We knew it would be tough at Millwall, it’s always tough at Millwall. We accept this every time we go there, without necessarily being able to deal with it. Under normal circumstances, the failure to deal with it is down to us and, unpalatable though the usually inadequate results are when we play at the New Den, we just have to take it on the chin.
Defeat, after all, is part of the game, something we have to accept if not exactly relish. What no club should be expected to accept, certainly not on the regular basis that is the experience of Leeds United, is defeat as a result of blatant cheating by the opposition, backed up by incompetence verging on idiocy by a succession of referees and assistants. It’s a factor thrown under a merciless spotlight at the moment, because of the use of VAR in the Premier League. A few days back, man u looked set, for the umpteenth time, to escape an equaliser by their opponents to win an undeserved three points. I literally cannot count the number of times I’ve seen this happen in favour of that particular establishment-beloved club, but this time it was different. The goal was shown to be onside by a margin of at least a yard, with the original call exposed as criminally incompetent – and, lo, man u had to settle for a point, all thanks to VAR.
At Millwall, it was a decision – or rather, two decisions – of comparable incompetence by referee James Linington that cost Leeds the match. Up against a team that habitually treats this fixture as a cup final, Leeds had to hope at least for a level playing field. Instead, they got a referee who saw a foul where there was none, and compounded his mistake by sending off the non-offender Gaetano Berardi, even though Kalvin Phillips was in a covering position to negate an obvious goalscoring opportunity. It was a situation in which the ref had to lean over backwards to rule against United, but he willingly contorted himself, as so many have done before him. After that, Leeds had a mountain to climb, a goal and a man down against highly-charged opponents.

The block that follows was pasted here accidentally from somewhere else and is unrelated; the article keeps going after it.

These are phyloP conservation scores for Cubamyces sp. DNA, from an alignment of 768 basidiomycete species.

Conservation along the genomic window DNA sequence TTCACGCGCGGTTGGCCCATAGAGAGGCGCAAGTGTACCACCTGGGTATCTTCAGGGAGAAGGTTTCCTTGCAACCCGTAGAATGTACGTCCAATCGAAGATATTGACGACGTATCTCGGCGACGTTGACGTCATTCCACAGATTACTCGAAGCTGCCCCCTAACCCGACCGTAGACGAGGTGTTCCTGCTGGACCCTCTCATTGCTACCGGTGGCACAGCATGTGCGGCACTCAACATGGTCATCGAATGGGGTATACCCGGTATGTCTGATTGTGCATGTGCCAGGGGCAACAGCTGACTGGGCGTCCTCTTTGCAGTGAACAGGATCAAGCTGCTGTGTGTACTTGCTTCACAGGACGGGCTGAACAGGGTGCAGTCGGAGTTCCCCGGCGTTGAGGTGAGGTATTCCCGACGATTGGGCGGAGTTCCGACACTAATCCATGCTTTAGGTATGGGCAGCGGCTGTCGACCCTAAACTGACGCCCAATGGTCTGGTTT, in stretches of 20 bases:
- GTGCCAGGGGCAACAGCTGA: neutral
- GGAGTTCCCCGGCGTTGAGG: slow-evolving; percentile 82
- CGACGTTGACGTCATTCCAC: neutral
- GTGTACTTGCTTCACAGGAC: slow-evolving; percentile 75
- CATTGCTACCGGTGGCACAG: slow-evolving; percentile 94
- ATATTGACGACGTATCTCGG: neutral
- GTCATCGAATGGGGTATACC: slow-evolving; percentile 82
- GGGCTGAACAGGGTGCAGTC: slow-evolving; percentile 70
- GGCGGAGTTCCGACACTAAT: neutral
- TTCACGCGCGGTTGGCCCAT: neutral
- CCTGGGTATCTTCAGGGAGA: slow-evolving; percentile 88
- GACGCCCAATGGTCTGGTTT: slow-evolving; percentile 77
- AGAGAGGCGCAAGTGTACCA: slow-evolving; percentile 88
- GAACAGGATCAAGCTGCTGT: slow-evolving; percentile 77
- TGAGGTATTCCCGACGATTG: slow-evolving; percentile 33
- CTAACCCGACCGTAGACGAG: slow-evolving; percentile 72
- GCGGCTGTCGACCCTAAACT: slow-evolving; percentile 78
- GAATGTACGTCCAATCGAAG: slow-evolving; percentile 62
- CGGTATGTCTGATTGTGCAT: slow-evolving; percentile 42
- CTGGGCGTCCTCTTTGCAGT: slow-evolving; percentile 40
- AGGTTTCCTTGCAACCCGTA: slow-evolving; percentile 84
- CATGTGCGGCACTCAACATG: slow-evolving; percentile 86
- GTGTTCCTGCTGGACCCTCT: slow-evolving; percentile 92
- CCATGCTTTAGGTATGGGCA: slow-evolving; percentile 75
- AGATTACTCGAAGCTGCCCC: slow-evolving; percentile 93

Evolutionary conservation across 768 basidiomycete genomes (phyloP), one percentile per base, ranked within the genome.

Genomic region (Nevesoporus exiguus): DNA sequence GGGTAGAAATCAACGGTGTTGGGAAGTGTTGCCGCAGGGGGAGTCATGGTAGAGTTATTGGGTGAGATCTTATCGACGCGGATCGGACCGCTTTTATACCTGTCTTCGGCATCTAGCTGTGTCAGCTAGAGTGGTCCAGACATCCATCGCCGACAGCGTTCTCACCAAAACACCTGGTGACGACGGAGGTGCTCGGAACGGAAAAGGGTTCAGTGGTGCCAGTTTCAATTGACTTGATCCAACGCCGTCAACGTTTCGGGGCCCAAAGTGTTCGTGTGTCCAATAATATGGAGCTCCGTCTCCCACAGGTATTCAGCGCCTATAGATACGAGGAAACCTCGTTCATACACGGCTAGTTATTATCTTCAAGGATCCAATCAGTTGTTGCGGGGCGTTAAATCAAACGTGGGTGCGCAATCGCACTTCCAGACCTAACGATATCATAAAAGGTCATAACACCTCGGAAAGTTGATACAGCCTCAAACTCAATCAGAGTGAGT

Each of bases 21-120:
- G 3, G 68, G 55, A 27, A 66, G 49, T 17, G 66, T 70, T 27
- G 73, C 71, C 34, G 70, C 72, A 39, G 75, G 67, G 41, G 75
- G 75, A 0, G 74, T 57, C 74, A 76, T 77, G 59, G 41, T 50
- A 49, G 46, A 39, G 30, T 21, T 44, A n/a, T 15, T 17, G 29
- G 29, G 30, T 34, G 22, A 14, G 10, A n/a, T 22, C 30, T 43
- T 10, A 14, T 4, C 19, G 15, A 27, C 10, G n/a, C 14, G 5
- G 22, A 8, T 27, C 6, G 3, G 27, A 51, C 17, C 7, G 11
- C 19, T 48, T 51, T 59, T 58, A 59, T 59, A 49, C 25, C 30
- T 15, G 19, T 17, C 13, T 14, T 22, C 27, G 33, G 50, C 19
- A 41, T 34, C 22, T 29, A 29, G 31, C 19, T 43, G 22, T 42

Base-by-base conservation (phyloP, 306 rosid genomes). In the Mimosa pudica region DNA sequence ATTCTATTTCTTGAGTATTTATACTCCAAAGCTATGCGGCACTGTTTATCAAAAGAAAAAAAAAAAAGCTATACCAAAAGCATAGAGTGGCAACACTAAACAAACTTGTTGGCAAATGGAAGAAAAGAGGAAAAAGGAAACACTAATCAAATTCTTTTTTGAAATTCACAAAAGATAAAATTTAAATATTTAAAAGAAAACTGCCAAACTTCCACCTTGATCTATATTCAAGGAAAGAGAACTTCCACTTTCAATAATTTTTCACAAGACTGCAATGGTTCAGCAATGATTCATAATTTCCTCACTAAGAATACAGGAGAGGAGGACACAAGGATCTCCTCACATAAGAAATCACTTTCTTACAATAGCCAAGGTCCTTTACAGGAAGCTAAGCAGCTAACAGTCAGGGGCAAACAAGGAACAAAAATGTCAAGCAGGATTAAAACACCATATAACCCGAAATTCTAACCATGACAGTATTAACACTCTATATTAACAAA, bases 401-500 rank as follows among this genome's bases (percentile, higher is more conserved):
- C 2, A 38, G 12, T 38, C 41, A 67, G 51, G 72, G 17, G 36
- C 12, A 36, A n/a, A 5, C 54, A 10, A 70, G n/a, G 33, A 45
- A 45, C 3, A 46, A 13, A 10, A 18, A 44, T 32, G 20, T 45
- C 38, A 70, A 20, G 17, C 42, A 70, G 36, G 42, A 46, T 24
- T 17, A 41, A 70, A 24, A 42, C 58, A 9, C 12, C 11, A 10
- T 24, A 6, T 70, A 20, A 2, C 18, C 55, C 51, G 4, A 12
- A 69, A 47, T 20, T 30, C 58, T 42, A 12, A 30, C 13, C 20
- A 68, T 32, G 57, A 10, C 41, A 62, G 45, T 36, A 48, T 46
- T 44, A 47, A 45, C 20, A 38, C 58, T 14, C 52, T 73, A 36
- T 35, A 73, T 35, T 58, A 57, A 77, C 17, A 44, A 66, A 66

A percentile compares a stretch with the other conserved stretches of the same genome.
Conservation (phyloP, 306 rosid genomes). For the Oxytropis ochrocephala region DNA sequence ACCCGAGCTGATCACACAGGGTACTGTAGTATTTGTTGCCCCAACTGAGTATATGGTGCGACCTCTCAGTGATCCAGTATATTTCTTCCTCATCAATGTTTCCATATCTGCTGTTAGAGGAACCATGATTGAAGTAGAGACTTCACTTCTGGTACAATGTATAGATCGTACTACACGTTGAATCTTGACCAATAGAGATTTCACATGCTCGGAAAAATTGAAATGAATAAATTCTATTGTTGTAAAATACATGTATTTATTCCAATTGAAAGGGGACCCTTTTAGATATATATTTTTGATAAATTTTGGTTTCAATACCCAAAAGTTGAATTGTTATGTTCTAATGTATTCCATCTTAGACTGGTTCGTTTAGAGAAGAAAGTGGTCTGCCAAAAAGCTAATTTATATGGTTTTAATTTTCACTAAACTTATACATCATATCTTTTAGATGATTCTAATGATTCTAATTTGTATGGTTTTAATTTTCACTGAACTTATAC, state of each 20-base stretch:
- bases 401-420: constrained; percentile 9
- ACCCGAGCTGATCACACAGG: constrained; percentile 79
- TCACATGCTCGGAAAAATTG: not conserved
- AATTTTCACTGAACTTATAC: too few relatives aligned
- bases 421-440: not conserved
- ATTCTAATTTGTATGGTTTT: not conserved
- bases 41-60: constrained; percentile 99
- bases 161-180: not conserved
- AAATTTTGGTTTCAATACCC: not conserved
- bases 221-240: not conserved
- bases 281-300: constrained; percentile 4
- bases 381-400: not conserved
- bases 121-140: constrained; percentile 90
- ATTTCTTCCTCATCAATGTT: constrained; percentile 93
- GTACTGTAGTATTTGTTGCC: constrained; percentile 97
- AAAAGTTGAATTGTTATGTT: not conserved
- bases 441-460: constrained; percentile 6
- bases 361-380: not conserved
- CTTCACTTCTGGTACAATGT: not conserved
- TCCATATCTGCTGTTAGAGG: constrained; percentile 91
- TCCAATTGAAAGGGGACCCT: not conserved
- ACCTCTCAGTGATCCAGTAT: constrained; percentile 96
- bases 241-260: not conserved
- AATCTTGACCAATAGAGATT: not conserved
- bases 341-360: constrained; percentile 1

It’s just the latest in a long line of similarly sickening situations for Leeds, a thought clearly in the mind of owner Andrea Radrizzani when he later tweeted his frustration about “wrong decisions”. United goalkeeper Kiko Casilla was also in evidence on social media, angry and frustrated as he posted on Instagram the image at the head of this piece. These are not sour grapes, they are the legitimate complaints of professional men who know they’re not getting a fair shake. I’ve been told that this particular referee has sent off United players on the last three occasions he’s officiated us, all defeats. If that’s true – and I’m just too heart-sick to check – then it would appear there’s some sort of case for Linington, the EFL, or both to answer.
What happens next will be interesting to say the least. Will the Millwall swallow-diver be held to account for “simulation” (cheating)? Will he be accused of successfully deceiving a referee, even if one might argue that said referee was quite open, nay eager, to be so deceived? Will Berardi’s red card be rescinded as it certainly should be? On none of these issues will I be holding my breath for justice from a Football League bang to rights on incompetence, complacency and corruption.
It’s difficult to see how things are going to improve. To secure the possible protection of VAR, we need to be in the Premier League – but in order to get there, when the Football League seems determined to hold us in its clammy embrace, we would probably need VAR to spare us the serial incompetence of the League’s officials. So it’s apparently a Catch-22 situation for United.
The strange thing is, I’m not really all that keen on VAR, having always been of a traditionalist point of view, believing that a bit of controversy here and there is a necessary spice for our football fare. But, when that spice is unevenly sprinkled, with Leeds in particular being almost smothered by controversy as victims of half-baked decision making – well, what can you say or do?
If VAR can actually stop, or at least reduce, an endless torrent of dodgy decisions in favour of the Media-Beloved United, then maybe it could also mitigate the decades-long suffering of the Damned United.
And, for that alone, I’d be willing to embrace the technology. Yes, even at the cost of a little bit of football’s soul.